I’ve always had a growth mindset and believed in the power of positivity, so these methods came very naturally to me. What I’ve since learned, however, is that resilience is a muscle that can be built and mindsets can be trained, so everyone has the potential to be better equipped to face life’s challenges.


Parul demonstrating resilience Parul, demonstrating resilience throughout her breast cancer journey 

Wendy: Your experience with cancer was the catalyst for a major career change and led you to the founding of Silver Linings. Can you tell us more about the mission of Silver Linings and what inspired you to launch this platform? 
Parul: I had a 15+ year corporate career in management consulting and operational leadership roles at start-ups across consumer, technology, and healthcare. I loved managing teams, as well as developing and executing strategies to solve complex business problems (and still do!). In the years following my treatment, however, my perspectives on what is important and what I wanted to prioritize evolved and clarified. First and foremost, I wanted to be self-employed to provide me with the flexibility and autonomy I wanted to prioritize time with my daughters while they are still at an age where they want to spend time with me. That realization alone was a huge identity shift for me and took many months to identify, and I am thankful to even have that choice.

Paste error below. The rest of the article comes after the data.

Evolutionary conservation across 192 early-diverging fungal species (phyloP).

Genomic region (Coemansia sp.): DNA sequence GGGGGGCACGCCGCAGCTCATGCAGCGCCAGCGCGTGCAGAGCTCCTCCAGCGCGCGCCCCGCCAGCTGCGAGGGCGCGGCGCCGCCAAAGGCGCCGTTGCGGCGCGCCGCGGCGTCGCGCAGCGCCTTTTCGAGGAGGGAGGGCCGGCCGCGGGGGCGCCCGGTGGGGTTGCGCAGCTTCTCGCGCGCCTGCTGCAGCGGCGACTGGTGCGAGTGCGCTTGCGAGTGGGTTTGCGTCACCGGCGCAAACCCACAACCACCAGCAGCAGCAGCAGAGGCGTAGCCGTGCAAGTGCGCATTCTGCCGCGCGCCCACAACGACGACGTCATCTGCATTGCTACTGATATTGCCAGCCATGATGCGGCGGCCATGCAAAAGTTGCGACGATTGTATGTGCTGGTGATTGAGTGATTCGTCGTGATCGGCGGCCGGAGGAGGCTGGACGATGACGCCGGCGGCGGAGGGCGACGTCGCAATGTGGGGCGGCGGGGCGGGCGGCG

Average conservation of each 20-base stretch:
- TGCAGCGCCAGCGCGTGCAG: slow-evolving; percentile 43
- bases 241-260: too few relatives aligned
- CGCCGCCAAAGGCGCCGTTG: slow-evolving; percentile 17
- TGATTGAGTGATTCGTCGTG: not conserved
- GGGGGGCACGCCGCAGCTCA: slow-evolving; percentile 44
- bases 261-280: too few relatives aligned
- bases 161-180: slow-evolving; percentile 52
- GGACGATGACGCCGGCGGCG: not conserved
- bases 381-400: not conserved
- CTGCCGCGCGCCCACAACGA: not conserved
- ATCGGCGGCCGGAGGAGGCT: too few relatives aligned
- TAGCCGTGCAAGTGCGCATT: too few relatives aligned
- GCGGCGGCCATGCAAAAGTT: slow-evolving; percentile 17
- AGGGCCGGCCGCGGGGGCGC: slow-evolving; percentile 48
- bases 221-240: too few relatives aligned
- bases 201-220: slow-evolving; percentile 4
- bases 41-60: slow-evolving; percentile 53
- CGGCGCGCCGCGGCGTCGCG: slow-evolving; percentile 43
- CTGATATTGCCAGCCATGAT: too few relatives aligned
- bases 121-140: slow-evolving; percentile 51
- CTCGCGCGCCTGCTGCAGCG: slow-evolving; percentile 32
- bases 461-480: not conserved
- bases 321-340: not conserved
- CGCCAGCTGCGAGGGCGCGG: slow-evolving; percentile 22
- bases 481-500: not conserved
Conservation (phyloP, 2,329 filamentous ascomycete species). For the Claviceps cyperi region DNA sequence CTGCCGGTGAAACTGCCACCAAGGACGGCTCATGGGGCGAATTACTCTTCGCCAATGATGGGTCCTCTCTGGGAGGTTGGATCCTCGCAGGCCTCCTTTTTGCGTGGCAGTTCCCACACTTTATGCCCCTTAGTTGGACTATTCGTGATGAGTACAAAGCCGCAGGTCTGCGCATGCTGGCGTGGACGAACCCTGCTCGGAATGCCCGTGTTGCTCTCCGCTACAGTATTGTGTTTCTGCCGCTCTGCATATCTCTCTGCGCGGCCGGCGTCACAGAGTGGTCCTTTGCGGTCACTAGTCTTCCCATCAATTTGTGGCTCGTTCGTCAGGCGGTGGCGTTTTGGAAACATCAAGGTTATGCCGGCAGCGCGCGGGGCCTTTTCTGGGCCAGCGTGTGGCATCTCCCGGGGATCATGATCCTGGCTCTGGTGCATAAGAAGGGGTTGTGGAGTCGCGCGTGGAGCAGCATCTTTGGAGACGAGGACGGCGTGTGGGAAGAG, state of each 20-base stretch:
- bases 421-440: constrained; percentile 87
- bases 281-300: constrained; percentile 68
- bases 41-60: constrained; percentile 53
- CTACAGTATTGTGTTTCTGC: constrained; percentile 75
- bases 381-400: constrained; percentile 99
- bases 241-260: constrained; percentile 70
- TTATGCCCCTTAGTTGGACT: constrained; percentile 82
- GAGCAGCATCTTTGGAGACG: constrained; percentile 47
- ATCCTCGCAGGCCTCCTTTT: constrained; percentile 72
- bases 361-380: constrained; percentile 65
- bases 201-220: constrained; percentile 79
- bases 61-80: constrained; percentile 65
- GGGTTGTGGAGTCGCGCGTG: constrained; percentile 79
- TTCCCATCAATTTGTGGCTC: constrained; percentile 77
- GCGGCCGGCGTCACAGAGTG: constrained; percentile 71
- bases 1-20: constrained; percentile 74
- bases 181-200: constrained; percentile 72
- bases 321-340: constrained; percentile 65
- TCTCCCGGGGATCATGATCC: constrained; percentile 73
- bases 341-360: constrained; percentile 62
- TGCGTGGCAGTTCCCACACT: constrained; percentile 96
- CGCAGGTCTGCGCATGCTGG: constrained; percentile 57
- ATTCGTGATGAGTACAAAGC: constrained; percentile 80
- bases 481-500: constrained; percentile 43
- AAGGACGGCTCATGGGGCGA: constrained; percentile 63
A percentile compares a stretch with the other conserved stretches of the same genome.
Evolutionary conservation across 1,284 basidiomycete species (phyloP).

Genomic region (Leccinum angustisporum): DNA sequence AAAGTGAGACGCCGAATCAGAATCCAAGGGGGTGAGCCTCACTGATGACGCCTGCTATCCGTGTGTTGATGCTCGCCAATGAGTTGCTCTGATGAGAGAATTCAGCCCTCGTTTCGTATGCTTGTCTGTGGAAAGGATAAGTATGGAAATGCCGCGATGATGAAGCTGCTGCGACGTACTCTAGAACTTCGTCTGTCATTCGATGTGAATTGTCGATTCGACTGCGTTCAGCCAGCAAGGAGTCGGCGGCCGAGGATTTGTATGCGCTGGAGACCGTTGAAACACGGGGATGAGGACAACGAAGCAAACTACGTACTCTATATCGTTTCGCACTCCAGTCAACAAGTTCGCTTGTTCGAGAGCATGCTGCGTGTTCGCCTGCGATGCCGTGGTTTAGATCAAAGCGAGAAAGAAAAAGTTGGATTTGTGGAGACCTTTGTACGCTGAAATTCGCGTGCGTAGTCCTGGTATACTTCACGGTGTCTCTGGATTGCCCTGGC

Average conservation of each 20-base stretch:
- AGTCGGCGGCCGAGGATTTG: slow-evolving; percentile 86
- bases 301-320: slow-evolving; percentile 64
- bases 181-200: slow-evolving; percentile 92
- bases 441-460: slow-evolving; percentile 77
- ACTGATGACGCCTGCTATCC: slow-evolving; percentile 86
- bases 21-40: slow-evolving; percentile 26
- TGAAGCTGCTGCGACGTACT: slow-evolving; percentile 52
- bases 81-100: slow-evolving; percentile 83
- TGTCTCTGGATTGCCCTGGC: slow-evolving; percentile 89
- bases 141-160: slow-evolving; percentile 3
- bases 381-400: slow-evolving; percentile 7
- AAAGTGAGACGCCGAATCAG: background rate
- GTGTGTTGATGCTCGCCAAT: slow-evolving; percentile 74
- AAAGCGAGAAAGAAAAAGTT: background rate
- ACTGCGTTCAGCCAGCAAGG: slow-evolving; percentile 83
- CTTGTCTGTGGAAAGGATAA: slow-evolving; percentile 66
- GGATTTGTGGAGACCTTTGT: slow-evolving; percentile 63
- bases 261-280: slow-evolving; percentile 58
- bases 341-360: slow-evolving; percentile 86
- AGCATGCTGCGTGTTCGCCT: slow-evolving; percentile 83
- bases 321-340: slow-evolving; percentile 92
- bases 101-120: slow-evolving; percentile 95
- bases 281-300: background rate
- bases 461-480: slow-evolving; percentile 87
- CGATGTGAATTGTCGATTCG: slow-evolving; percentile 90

Secondly, I realized that I wanted my work to have a lasting impact on people’s lives. There were many projects I had been doing on the side to share my experiences and help others, whether through my blog, films on survivorship and mindset, or speaking engagements. One such event was being the featured speaker at the grand opening of the new Stanford Hospital in Fall 2019 where I shared my experiences as a patient and caregiver. That talk reminded me how alive I feel when public speaking and inspiring others, and I had the epiphany that those “side projects” could actually be my mission and focus. As soon as I had that “aha” moment, I compiled my portfolio, created a website, and launched Silver Linings one week later on the exact day of my 5-year anniversary of being cancer-free. I officially pivoted my career to becoming an inspirational speaker championing health, resilience, and a positive mindset. In the past year since launch, I’ve had the opportunity to speak at the World Economic Forum’s workshop on precision medicine, discuss personal resilience and how to build it with employees and members of numerous organizations, present to healthcare audiences on the importance of patient advocacy and access, discuss career navigation and how to live an authentic life with professional groups, and be selected as the Raising Hope Honoree for the American Cancer Society.